A normal Anzac Day sees us get up with the sparrows to attend the Dawn Service at the Carillon in Bathurst at 4.30am. After the service, we walk across to the RSL Club where the auxiliary ladies put on a big breakfast. This morning ritual is something we have done for about the last 25 years, first with my Dad and now in his honour. These days in the afternoon I usually take Mum out to the site of the old army camp to attend another smaller service.
This year was somewhat different, as no marches or gatherings were permitted due to the Covid-19 pandemic and the required social distancing. Ironically, it is thought that more Australians got involved in Anzac Day this year than normal.
The first anniversary of Anzac Day wasn't commemorated with a parade, as it was still very fresh to many people and in the height of the Spanish Flu pandemic. Anzac Day events, such as we know them, didn't really start till the mid 1920s. This is the first time since then that Australians haven't been able to mark the occasion in the usual way.
This year the RSL started a campaign for people to stand with a candle in their driveways, on their balconies or at their gates at 6.00am to observe a minutes silence. There was still a Dawn Service held at the War Memorial in Canberra, just with no public attending, and it was broadcast on both television and radio. Some musicians then expanded on this and suggested musicians play The Last Post at that time too. There was also a request for people to display poppies at their letterbox.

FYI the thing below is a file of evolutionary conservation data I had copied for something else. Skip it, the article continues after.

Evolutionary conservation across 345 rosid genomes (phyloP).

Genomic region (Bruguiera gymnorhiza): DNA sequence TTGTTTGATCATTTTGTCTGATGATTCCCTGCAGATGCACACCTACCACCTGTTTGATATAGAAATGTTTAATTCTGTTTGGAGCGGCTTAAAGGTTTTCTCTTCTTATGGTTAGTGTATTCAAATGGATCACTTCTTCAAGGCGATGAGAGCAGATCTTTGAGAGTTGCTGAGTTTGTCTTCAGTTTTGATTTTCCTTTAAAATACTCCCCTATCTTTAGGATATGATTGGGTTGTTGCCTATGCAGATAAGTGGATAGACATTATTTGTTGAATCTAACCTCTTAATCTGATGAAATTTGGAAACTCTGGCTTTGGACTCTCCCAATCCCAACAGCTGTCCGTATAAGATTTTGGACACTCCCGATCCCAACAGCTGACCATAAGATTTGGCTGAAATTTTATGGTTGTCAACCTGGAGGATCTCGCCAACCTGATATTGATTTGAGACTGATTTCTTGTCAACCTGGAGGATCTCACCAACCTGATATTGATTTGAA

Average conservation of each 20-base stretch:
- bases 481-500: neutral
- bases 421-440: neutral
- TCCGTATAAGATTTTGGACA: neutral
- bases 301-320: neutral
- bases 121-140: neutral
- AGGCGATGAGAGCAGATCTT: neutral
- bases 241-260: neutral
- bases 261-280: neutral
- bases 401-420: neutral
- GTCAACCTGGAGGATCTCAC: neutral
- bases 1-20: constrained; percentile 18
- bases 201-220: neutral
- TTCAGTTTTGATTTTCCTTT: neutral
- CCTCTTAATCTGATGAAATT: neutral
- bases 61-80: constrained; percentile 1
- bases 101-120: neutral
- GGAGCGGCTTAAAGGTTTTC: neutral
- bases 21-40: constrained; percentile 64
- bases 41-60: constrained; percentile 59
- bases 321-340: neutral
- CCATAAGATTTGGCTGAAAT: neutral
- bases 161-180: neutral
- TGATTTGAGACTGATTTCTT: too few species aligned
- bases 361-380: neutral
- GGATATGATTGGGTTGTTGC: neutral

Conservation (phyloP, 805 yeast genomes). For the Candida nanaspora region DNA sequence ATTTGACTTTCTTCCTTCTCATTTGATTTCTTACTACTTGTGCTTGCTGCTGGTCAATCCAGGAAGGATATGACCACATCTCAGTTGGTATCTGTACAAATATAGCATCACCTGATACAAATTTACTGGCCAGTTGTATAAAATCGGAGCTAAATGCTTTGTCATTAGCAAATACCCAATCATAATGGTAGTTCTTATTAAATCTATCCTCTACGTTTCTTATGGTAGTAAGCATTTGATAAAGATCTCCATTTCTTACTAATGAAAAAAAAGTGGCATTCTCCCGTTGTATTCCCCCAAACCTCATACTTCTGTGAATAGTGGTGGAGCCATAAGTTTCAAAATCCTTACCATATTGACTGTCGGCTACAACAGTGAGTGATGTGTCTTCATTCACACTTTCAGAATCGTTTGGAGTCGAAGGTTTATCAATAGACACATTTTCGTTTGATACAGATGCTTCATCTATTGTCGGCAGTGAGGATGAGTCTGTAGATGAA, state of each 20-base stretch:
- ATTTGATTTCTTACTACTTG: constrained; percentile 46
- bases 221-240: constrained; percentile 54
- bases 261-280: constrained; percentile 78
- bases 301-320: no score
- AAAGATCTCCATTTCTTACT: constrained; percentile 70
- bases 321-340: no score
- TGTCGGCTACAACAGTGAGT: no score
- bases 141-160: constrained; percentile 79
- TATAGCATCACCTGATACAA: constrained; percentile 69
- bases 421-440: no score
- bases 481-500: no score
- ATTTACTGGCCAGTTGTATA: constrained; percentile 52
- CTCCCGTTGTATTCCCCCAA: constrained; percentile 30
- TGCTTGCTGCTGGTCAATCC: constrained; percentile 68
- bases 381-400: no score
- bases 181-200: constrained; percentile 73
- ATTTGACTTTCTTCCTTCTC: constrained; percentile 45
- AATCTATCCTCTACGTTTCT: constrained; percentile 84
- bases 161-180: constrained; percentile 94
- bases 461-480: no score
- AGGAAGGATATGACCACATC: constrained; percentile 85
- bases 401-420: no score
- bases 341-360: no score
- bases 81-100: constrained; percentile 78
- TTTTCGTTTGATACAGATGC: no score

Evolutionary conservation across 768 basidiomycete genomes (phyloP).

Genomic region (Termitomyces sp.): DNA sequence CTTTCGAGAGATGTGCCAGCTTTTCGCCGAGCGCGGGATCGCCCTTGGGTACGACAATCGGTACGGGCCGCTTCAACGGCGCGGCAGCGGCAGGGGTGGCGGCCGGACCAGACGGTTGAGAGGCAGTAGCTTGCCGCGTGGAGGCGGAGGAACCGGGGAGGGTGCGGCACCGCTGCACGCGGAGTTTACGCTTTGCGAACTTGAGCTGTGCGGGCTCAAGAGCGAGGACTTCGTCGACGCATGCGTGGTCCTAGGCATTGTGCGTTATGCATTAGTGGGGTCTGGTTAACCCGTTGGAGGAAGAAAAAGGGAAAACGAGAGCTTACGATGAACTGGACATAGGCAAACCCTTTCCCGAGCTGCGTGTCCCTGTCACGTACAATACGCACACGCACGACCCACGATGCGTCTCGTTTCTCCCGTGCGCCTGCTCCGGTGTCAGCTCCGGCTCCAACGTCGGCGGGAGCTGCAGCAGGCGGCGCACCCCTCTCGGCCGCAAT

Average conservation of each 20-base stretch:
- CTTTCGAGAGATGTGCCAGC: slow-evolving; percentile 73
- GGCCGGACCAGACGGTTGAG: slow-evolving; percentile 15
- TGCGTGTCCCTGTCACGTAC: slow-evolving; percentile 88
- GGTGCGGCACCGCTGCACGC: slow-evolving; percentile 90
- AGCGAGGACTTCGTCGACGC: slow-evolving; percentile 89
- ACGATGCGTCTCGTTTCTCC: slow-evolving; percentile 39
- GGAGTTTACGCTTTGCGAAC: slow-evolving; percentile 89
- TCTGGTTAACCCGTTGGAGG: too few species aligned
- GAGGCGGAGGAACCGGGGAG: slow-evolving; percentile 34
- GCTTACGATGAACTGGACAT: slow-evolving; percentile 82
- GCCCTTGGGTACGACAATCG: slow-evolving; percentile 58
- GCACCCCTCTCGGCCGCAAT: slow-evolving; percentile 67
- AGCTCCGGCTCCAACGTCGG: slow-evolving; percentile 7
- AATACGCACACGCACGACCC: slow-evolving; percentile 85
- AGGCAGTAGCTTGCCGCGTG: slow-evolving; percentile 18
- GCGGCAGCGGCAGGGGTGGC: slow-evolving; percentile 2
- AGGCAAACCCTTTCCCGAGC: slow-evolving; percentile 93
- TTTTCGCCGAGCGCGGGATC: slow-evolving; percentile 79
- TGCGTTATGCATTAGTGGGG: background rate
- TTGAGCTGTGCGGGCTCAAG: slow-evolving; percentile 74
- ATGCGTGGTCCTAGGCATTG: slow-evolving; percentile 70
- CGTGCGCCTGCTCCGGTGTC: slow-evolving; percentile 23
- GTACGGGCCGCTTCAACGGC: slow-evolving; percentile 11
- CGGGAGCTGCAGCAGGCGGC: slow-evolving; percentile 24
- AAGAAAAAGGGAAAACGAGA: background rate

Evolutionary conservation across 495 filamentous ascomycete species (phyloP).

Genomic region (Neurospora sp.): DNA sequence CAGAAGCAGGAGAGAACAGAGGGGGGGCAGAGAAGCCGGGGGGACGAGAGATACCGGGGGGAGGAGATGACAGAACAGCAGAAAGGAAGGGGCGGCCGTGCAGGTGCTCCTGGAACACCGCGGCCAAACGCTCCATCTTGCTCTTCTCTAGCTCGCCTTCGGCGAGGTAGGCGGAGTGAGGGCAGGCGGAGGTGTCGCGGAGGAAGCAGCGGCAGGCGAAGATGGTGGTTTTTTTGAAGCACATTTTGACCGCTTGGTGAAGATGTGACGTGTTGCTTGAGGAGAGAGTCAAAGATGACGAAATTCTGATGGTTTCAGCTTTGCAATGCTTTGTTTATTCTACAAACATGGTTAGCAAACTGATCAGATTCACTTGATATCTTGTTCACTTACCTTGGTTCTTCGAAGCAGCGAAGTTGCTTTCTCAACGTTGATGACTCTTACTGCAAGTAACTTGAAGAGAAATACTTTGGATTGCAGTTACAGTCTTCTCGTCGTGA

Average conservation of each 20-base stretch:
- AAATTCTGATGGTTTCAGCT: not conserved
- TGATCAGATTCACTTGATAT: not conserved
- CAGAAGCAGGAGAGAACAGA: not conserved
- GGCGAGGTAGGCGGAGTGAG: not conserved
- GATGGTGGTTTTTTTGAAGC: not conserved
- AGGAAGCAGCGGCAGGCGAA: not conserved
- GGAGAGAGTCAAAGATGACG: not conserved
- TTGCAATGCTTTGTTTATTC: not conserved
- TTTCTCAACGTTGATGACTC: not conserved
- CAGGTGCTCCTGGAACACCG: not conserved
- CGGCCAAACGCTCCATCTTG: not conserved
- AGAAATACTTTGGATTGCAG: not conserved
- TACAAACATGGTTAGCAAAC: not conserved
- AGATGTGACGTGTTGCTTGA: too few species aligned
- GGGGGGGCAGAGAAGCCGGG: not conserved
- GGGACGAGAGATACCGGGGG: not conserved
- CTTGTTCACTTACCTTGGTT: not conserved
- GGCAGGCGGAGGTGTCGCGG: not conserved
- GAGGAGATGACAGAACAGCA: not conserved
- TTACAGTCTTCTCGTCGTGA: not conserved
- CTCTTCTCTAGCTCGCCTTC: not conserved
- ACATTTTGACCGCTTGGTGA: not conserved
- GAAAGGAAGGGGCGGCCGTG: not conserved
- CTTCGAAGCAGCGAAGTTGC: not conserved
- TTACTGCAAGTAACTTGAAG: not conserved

We started our preparations yesterday, preparing a poppy wreath for the letterbox. Mick reckoned I could just make some poppies out of red cardboard. Minor technical problem there.....I don't have any red cardboard. However, there was a ball of red wool in Mum's stash in our garage. A quick look in Pinterest and I found a very simple crochet poppy pattern.
I used a big hook to make things even quicker still.
Then there was the challenge to find a wreath base. I know I have a stick one somewhere, but couldn't lay my finger on it, so requested Mick make a wire one......but then I found a small polystyrene one. Bonus.
Ta da! One very simple wreath for the letter box. The black centres are just buttons with pins through the buttons holding the poppies onto the wreath. Like I said, very quick and simple.
Next we had to make some Anzac biscuits. Mick got involved in this too. Of course we had to taste test them yesterday, but there were still some left for today.
One of the ingredients in the RSL Club breakfast is savoury mince. It is really yummy and Anzac Day is the only time we ever have it, so it is rather special. Therefore, we made some yesterday afternoon ready for breakfast today.
This morning we were up for the 5.30 Dawn Service. The weather was cool, but nowhere near as cold as some services we have attended. The fog rolled in as we stood there. I wore my Dad's medals with pride. Our neighbours over the road were also outside their home. Their daughter was in her formal school uniform, as she is a school captain and would have been laying a wreath under normal circumstances.
We noticed a few other families up the street also came outside for the 6am minutes silence and Last Post. We could hear someone in the distance playing it on a trumpet.
After the service finished we went back inside and had our version of an Anzac Day breakfast. Scrambled eggs, bacon, savoury mince on toast, tomatoes and mushrooms. We omitted the hash browns and sausage, as it is too much.
Hopefully, next year will back to normal, but I wouldn't be surprised if standing at the end of your driveway will become a new tradition to include those who don't necessarily want to, or are unable to, attend a Dawn Service. Time will tell.
This year was different, but one that we will all remember and will go down in history.